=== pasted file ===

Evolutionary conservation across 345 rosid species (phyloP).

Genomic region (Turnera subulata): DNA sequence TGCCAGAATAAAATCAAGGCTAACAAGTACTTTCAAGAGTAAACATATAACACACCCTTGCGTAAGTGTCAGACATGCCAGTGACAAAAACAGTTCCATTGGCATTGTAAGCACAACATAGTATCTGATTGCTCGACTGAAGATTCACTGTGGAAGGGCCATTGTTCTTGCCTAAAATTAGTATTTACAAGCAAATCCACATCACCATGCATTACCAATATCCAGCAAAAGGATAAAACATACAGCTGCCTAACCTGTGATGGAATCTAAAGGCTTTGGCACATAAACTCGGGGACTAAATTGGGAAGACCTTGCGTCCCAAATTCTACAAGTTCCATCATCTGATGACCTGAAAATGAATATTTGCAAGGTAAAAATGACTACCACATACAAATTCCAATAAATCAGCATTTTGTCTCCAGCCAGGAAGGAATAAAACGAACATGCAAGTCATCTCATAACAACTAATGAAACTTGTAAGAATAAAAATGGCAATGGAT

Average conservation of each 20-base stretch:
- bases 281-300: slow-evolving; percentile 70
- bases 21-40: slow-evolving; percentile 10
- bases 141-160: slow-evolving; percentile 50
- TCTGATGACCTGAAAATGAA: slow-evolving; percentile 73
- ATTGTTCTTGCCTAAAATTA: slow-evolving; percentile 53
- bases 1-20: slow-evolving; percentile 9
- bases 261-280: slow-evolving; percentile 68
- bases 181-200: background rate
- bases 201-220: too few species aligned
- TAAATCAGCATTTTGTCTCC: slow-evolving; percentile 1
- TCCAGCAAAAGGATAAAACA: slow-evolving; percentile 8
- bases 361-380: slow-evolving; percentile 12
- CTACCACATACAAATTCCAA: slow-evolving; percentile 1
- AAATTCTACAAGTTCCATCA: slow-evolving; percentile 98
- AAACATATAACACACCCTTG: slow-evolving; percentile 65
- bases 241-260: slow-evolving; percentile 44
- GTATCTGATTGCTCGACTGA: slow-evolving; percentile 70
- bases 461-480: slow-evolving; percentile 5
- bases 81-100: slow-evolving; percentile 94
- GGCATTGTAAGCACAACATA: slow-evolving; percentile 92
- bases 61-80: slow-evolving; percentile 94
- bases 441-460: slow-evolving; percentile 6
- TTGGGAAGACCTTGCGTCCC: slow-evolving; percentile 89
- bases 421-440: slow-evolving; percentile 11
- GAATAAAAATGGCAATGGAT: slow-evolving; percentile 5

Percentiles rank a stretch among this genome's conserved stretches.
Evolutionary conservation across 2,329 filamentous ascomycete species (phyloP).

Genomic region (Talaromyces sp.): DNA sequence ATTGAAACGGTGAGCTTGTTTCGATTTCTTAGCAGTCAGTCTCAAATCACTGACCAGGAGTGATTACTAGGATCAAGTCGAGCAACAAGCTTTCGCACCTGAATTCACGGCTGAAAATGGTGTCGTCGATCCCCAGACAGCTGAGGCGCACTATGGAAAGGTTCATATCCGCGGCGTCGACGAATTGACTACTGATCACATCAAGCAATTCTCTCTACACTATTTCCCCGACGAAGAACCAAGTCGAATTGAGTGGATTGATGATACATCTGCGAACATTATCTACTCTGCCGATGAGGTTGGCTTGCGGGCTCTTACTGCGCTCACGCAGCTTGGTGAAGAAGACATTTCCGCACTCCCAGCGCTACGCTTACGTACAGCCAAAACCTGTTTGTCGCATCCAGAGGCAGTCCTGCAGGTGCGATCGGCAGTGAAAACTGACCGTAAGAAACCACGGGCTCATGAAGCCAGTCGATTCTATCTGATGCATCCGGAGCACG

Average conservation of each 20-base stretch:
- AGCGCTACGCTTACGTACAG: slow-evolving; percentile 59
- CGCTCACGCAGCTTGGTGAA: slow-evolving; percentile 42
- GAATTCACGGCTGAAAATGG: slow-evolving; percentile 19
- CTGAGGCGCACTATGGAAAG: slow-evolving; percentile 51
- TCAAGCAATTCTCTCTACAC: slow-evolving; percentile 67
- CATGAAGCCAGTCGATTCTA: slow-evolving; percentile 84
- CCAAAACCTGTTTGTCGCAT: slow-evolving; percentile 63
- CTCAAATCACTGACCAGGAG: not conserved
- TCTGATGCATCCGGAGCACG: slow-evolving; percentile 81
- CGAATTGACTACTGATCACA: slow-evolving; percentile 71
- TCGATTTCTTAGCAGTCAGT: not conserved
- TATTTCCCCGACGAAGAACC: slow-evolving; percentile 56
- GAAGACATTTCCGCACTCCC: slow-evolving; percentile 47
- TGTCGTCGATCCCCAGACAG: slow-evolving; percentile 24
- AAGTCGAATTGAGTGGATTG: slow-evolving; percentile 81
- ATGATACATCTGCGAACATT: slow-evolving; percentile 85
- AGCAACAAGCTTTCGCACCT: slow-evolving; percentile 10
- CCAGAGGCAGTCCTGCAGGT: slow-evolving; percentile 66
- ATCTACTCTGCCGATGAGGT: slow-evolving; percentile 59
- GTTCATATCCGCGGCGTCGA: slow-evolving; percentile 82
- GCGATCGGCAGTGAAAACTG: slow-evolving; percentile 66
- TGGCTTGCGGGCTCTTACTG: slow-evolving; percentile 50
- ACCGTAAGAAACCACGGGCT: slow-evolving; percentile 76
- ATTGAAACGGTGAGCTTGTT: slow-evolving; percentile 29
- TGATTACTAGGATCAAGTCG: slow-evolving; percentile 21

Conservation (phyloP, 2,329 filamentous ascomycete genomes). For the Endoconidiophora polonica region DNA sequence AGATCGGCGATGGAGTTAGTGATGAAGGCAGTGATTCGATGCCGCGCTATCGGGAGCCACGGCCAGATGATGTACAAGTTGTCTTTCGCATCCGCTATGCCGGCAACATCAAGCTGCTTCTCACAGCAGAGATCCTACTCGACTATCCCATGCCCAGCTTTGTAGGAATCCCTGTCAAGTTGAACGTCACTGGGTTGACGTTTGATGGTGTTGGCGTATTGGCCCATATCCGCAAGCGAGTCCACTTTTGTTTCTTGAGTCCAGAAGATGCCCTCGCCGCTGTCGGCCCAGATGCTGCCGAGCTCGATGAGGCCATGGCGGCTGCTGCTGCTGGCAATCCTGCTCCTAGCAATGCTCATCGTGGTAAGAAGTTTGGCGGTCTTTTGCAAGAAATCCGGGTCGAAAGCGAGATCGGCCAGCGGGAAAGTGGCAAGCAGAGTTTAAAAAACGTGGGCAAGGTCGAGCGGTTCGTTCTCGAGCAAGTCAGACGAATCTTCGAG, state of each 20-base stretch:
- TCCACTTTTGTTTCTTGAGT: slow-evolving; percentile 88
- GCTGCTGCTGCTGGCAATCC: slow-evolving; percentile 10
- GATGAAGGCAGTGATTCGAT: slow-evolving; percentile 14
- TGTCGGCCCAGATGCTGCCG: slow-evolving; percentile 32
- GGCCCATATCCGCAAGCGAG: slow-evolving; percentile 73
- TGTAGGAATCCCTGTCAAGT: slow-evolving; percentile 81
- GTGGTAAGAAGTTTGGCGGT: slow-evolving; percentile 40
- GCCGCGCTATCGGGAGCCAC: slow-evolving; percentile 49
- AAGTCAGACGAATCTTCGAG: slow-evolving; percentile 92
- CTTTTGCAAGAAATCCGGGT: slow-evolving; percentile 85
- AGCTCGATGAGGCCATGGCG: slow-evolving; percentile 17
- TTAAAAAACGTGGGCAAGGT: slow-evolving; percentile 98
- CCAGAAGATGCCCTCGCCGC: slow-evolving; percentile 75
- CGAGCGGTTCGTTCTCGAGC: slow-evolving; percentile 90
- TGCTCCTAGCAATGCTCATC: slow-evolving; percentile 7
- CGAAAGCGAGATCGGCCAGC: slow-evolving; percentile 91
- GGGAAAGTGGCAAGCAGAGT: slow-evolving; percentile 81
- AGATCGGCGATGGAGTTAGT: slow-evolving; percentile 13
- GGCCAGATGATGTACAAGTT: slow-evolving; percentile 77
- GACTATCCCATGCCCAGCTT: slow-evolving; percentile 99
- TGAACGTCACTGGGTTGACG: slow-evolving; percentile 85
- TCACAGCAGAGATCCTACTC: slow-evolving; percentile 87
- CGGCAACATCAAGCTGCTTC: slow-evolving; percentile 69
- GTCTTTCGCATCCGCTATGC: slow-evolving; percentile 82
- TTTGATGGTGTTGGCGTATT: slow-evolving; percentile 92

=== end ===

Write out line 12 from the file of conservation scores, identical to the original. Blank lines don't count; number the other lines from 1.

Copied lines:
- bases 201-220: too few species aligned